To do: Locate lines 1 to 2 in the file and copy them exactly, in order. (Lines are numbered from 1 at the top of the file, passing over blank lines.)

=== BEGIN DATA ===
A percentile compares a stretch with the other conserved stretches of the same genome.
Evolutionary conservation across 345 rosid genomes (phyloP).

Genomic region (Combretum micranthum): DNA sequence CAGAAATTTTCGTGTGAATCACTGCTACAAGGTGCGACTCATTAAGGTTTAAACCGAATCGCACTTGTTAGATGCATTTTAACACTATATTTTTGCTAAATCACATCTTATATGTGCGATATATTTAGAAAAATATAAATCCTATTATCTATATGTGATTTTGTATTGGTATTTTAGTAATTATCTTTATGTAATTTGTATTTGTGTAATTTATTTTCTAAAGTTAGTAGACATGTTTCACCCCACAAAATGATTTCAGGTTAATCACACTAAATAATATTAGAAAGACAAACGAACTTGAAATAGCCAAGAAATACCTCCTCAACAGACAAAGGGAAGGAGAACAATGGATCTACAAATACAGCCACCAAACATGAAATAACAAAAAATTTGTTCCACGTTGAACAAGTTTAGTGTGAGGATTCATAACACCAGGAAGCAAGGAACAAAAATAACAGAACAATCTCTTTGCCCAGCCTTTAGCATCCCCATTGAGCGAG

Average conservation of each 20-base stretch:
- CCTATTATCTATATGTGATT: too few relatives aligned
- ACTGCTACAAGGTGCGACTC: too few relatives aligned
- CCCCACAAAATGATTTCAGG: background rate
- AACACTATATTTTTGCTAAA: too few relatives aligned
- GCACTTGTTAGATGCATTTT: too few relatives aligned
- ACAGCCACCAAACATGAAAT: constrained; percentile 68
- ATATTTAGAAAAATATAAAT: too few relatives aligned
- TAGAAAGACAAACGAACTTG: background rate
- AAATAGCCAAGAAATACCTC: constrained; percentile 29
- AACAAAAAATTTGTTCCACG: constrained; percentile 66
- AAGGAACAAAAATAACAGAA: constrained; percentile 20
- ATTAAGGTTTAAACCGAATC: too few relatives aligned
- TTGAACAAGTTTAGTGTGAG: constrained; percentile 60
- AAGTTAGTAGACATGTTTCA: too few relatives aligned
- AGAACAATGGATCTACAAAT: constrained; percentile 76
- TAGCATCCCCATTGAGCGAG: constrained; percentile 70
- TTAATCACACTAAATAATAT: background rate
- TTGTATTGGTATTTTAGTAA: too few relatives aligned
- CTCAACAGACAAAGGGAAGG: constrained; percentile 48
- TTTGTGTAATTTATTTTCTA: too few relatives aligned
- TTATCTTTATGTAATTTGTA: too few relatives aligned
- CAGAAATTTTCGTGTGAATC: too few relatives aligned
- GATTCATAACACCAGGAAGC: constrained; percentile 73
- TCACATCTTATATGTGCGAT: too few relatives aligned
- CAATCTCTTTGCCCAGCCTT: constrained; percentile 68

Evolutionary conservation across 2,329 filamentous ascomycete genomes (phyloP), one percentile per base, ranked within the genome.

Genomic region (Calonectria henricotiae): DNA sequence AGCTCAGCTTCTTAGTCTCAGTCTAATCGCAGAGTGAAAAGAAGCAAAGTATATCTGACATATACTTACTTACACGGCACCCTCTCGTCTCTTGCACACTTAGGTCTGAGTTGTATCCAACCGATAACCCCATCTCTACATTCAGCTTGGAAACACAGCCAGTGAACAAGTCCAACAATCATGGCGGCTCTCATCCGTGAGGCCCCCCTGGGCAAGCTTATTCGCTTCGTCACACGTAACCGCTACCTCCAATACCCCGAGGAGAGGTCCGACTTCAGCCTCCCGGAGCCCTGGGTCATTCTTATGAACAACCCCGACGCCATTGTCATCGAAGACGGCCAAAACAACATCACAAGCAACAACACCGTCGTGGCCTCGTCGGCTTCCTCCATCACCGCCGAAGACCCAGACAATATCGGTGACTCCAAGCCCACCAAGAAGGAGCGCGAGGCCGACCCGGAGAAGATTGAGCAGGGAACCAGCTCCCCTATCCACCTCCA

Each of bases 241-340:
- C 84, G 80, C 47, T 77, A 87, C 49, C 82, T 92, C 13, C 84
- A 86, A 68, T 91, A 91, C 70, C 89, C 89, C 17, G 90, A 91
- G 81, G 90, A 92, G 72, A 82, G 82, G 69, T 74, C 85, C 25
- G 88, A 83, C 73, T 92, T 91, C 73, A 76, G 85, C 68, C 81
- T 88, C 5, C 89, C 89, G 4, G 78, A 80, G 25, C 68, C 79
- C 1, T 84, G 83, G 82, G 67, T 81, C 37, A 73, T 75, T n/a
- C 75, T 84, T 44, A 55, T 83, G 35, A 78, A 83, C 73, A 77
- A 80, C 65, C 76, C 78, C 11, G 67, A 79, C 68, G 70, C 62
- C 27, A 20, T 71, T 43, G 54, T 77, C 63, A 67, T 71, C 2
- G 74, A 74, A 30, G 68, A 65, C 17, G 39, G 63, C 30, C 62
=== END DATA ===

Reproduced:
A percentile compares a stretch with the other conserved stretches of the same genome.
Evolutionary conservation across 345 rosid genomes (phyloP).